sounds. I also used my stage rig. When I get off
the road, I bring the rack into my studio and use
it. It’s got a Carvin Tone Navigator preamp—
which I helped design—a DV Mark power amp,
and a T.C. Electronic G-Force for multi-effects.
That’s pretty much it. I don’t like to use too
much between the guitar and the speakers.
What speaker setup do you use with that
Two of my signature series DV Mark openback
2x12 cabs. DV Mark makes their own speakers,
and they’re very warm sounding to my ear.
What was your primary guitar for this album?
I used my Carvin signature FG1 for pretty
much all the lead guitar tones—although I
think I played “Be the Change” on my Strat.
There’s a very different tone on “Open Your
Mind” and “Saved Me from Myself.” Is that a hollowbody
with flatwound strings?
Oh, yeah. That guitar is a 1968 Gibson
Johnny Smith. I’ll only put flatwounds on
jazz guitars. They give you a different thud
than roundwounds or even half-rounds. And
there’s minimal finger noise, if any. If you’ve
never tried it, you’ll be amazed at how cool
it sounds. With your bridge pickup, you can
get incredible clean sounds. I’ve even used
flats for clean rhythm sounds.
Is there an example of that on the Soulmine?
I used to do it more on the Vital Information
records. There’s an album called Where We
Come From, which was all done with flatwounds
on an Ibanez GB10. I didn’t actually do that
on this record. I used a Strat for some of the
rhythm stuff. There’s a track called “All in the
Game” with a very funky rhythm sound. You
can hear a slight 12-string or octave thing on it.
Right. Where is that coming from?
A Roland VG-99. That was actually a scratch
track. I always make sure I have a good sound
when doing my home pre-production in Pro
Tools—even if I’m thinking it’s going to be
a scratch—because I end up keeping a lot of
stuff. Quite a number of the solos on Soulmine
were first takes. Even the synth-guitar solos.
“All in the Game” was off the cuff. I thought,
“I can’t make it any better than that, so I’ll just
leave it.” Sometimes you get lucky.
Has that been your approach over the years—
to do spontaneous solos in the studio?
It depends. Sometimes I’m terribly nitpicky.
If I’m doing an overdub, I’ll do it over and over
until I get something that I like. I won’t even
proceed unless the first four bars are great,
or at least something that pleases me. The
opening has to be right. Then I’ll keep playing.
What are you using for synth guitar on “All
in the Game”?
One of my Carvin guitars has the Roland
MIDI-compatible pickup built in and the GK
connector. I plugged that into a Roland GI-20
MIDI converter, straight into a Korg Triton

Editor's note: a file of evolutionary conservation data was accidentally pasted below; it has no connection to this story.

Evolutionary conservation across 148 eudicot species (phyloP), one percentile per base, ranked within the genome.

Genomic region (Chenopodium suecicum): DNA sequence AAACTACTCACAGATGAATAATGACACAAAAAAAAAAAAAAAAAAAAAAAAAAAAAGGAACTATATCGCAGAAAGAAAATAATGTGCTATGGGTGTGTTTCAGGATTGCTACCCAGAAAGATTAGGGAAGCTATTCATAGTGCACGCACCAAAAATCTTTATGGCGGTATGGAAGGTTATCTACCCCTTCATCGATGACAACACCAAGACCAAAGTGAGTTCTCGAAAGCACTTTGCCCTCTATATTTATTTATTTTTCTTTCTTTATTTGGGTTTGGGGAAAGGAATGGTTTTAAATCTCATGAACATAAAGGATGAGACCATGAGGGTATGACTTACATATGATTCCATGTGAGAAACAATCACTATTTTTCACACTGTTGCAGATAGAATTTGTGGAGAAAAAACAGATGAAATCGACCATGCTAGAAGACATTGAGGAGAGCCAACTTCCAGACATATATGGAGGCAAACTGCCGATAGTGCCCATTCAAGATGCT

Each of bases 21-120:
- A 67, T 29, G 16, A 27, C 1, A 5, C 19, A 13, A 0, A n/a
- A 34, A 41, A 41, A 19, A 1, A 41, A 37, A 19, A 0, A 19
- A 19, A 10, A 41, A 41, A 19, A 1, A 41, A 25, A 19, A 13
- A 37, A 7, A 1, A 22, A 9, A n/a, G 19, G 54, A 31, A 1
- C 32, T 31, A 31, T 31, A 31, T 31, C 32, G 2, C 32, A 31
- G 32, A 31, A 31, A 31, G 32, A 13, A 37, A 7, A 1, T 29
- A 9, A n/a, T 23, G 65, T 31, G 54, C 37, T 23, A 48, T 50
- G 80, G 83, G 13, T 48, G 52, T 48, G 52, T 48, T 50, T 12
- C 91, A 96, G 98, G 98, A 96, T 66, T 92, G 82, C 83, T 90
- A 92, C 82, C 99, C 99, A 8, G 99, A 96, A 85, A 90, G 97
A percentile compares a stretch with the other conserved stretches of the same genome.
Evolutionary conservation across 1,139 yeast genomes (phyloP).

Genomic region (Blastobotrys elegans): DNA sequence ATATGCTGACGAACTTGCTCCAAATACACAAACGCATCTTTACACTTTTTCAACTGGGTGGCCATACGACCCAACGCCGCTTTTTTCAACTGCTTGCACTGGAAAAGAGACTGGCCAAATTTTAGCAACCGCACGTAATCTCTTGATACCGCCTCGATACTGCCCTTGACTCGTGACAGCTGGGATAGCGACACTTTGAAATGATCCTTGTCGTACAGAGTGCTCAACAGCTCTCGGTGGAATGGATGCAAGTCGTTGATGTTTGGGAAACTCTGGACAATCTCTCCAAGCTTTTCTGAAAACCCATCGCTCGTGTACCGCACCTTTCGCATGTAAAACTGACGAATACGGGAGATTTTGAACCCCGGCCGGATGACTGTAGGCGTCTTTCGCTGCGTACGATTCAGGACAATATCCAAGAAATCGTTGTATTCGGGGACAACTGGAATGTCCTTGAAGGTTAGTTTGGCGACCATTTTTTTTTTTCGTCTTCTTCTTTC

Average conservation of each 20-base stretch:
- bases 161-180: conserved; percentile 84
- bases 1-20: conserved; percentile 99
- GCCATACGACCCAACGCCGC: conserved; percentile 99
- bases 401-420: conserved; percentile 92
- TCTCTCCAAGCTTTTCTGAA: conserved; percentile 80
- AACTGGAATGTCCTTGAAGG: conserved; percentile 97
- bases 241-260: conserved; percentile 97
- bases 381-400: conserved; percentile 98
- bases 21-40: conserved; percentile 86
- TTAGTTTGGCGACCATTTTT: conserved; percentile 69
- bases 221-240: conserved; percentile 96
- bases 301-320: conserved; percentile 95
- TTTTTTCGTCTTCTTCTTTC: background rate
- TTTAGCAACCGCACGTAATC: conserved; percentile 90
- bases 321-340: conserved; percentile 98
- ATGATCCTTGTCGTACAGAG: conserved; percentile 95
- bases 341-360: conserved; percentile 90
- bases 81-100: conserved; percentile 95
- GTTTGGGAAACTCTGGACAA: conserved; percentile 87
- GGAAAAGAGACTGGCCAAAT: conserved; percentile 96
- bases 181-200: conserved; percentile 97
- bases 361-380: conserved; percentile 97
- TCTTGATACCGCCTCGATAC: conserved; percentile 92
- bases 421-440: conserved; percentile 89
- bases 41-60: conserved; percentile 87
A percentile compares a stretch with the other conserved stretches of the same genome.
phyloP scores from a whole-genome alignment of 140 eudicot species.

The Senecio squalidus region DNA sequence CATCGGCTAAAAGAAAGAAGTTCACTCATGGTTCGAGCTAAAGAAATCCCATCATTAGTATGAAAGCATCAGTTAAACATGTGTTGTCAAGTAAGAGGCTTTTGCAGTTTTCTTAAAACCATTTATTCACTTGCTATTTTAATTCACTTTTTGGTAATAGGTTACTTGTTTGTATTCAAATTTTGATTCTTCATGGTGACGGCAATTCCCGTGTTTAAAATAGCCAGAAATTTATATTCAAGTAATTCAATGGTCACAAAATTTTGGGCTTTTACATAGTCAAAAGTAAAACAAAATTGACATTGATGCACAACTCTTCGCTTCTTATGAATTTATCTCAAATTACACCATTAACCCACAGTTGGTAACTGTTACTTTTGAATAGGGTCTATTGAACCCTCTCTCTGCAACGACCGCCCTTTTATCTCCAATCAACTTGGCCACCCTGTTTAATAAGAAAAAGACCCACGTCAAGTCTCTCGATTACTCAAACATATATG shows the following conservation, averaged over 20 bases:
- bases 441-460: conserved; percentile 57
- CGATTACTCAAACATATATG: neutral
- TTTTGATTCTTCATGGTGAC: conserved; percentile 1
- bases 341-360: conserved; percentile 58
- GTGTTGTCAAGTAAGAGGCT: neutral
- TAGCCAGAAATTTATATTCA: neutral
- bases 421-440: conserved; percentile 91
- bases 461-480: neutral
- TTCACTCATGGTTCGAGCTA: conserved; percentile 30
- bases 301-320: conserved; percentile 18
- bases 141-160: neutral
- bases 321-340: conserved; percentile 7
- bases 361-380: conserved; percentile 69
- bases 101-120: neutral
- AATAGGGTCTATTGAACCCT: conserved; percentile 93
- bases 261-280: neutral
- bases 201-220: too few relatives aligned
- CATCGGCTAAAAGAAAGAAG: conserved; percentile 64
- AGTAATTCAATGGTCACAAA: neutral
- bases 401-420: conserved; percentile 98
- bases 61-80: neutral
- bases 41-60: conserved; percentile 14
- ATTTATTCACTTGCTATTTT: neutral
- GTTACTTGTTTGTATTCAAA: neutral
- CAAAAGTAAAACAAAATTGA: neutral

Do you have to play any differently for the
converter to track well?
They track pretty well these days. It’s
gotten better over the years, but they’re a
long way from perfect. Still, I got some interesting
solos. I’ve played “All in the Game”
for keyboard players and they’ll say, “That
definitely wasn’t triggered from a keyboard.”
They could tell because there are some odd
things. There are some higher notes that I
kept repeating because they were doing this
funny thing. I love that kind of grit in the solo.
I have to ask you this. I interviewed Pat
Metheny for GP several years ago, and he said
he sometimes wished he could study technique
with you. Did he ever call you for lessons?
No, he never did—but the invitation is
open [laughs]. I do remember seeing that
quote in Guitar Player.
I have a lot of technique, but technique
has never been the focus of my playing. It has
always been in pursuit of a cool musical idea
that may or may not be difficult to play. What’s
important is the musical concept. As long as
you can get your idea out, it doesn’t really
matter how you play it. I learned that early on
in my career. When I was preparing to audition
for Chick Corea, I listened to a lot of live
recordings of the band with Scott Henderson
on guitar. I listened to Scott playing the parts
and heard it was mostly legato. He was playing
the notes in an entirely different way than the
way I ended up playing them. I realized that
Chick didn’t care how Scott was playing the
notes. All he cared about was that the notes
were being performed with passion and grace.
I guess we’re always striving to better ourselves.
In that sense—great—more power to
you if you want to take lessons, or whatever,
to improve certain aspects of your playing.
That’s an important thing to do. Most people
would say about Pat Metheny, “Boy, I wish I
could play like that.” Pat doesn’t need anybody’s
technique at all. He’s got his own,
and he plays beautifully, and that’s it.